»I bequeath a lot of books and materials, apart from my institute. There are eight workshops each year, they are very simple. When you arrive, your phone, computer and watch are taken away from you. Then five days follow without food, talk, and with hard physical exercises. You’ll understand why this is good for you.«

It’s my turn to ask questions. But the press conference is almost over. So I say my questions can wait until our solo interview, which is scheduled to take place after a brief reception.

»Yes but then, when should I rest? I need to rest,« says Marina Abramović to the UCPH staffer who is in charge of coordinating things. The University Post’s exclusive agreement for a half-hour interview after the reception is cancelled by the main protagonist.

»We do it for 15 minutes, then I go to the reception. Come on, I’ve said so many good things already! I say good things all the time,« she remarks, raising her hands towards me in a what-is-it-that-what-you-want-to-know gesture.

With a feverish movement, I cross out half of the questions I had prepared in advance.

Here at the university, the students are trained in scientific methodology. You have developed your own method. What does it consist of, and how do you learn it?

»The Abramović method was developed over my years of practice. I quickly learned that I can’t do performances without training my body both physically and mentally. I also learned that Western culture is very limited, so I went East,« she says, before mentioning the time she has spent with Tibetan monks, the indigenous people of Australia and the Amazon, where she studied shamanism.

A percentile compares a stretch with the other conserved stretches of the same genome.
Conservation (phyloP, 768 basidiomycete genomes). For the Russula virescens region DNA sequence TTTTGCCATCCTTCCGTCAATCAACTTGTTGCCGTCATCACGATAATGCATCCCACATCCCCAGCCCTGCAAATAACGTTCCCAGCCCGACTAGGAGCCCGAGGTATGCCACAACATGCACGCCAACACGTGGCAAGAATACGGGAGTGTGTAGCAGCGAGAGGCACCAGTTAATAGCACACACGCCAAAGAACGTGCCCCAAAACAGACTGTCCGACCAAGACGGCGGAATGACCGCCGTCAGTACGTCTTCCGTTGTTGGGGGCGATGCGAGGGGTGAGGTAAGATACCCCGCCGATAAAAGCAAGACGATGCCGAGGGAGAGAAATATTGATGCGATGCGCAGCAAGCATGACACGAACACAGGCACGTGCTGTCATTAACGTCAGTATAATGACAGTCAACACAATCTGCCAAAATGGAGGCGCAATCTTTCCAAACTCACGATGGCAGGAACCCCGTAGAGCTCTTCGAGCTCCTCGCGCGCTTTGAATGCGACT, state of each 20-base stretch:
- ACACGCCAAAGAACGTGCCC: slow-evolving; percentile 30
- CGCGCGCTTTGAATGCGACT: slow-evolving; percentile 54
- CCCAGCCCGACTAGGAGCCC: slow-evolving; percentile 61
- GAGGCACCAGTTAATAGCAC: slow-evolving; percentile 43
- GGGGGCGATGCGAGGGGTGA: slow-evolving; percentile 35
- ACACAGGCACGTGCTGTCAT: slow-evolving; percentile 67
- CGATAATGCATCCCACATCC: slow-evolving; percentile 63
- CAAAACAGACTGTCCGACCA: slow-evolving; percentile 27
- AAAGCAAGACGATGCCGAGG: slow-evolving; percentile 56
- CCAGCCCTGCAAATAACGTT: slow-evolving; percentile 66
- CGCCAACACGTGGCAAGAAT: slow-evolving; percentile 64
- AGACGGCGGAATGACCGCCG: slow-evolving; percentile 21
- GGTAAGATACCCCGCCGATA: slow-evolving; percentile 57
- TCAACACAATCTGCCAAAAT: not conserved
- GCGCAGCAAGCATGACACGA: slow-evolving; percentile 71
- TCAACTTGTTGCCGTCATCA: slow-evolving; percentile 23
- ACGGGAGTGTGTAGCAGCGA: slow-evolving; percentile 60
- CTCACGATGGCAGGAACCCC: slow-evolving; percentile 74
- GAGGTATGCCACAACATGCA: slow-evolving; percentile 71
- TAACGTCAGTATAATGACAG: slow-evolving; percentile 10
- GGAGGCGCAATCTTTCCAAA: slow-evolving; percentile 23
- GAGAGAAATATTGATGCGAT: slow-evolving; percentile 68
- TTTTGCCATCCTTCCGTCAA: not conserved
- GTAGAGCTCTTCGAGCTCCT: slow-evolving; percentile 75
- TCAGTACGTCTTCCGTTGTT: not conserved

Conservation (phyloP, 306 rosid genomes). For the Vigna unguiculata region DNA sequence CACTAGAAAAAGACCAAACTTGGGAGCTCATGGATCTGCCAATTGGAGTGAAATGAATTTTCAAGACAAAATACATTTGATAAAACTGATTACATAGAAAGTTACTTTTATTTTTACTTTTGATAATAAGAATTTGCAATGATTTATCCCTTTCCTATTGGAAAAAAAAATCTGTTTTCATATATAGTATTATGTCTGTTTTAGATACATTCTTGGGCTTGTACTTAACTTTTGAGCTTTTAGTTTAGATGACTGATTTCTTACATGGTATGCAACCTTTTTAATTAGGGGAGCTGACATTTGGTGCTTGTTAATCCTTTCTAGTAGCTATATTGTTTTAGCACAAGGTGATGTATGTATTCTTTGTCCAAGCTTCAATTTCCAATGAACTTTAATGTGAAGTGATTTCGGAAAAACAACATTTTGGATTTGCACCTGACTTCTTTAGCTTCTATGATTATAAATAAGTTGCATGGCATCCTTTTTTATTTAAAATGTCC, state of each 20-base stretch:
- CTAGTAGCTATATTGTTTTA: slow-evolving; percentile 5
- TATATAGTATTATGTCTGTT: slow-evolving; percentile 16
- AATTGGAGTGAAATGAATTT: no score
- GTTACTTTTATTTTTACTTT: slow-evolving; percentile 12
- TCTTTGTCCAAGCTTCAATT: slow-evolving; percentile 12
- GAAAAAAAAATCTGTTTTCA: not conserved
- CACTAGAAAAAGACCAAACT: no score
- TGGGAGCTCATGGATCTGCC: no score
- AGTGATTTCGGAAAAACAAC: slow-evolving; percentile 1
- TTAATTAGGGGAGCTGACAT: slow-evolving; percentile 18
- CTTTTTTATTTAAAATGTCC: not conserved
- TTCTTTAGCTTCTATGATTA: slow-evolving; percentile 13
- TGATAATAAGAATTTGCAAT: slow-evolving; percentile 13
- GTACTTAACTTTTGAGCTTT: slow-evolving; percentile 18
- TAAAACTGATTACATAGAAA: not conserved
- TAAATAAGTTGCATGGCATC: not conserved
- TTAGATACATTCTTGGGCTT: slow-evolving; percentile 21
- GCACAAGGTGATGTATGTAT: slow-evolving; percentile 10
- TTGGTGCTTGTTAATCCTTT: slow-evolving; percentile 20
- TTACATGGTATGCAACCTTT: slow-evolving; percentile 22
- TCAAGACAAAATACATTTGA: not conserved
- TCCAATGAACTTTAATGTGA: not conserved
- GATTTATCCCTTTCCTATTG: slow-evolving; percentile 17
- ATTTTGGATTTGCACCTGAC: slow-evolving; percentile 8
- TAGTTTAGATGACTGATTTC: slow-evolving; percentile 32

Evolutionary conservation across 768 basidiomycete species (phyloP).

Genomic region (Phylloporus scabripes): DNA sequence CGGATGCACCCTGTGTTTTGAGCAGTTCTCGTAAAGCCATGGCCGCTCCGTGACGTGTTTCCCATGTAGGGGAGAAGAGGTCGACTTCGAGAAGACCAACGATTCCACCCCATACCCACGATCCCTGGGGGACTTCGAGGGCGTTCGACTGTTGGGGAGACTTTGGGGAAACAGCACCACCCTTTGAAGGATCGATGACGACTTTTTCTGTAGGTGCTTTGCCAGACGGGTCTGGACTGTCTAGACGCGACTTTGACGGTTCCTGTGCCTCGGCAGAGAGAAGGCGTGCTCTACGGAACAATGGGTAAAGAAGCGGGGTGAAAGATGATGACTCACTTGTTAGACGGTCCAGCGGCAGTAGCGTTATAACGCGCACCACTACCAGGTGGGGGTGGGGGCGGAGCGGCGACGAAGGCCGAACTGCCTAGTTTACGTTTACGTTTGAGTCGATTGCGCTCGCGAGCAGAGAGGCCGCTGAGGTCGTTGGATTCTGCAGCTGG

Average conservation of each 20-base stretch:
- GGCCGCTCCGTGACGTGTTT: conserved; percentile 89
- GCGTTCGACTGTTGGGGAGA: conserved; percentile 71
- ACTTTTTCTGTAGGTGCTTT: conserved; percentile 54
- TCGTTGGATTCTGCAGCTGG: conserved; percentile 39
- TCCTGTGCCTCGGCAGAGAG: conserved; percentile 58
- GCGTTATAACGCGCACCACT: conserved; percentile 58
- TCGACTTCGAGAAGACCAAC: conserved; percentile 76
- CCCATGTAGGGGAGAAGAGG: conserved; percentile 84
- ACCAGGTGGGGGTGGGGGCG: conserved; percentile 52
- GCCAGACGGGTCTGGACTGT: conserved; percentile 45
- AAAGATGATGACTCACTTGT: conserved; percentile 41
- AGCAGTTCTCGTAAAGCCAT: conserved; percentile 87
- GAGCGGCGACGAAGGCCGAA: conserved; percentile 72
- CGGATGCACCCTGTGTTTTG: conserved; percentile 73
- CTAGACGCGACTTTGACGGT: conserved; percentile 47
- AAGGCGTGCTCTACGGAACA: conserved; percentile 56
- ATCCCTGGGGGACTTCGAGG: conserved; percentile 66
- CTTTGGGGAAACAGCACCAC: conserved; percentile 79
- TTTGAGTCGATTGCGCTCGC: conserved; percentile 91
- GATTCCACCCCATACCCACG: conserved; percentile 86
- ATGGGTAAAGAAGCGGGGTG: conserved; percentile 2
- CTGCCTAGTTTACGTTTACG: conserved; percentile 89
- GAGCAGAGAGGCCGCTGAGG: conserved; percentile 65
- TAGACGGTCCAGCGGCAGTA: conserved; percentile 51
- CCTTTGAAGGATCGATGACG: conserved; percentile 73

»All these cultures have rituals where you can learn to push your mentality and your physique. I see myself as a kind of bridge: I take my learning from the cultures, and then I go back to the West and create performances that would be impossible to carry out if I hadn’t learned to be present. I would never have been able to perform The Artist is Present if I hadn’t trained for it for a whole year. I trained my body to go without food all day, so my metabolism changed. Just like an astronaut’s.«

Do you take the method with you in all aspects of life, or do you bring it forth when you have to carry out a performance?

»I use it all the time. The method is for students, artists, and for ordinary people. You may work in a bank, and the method will still benefit you. It has different levels. If you want to write about it, go there, and experience it for yourself. Maybe this summer. Just go. It’s one week. See what happens,« Abramović says.

This one will be a hard sell to the Editor. I checked. A five-day workshop costs around DKK 18,000.

Be the best

The day before the Sonning Prize was awarded, Marina Abramović visited South Campus for a guest lecture and a Q&A. Here she was met with a standing ovation from students, who fell over each other to ask her questions: Does she ever feel emptied of all creativity? What does her long black hair symbolize? What does she sing in the shower?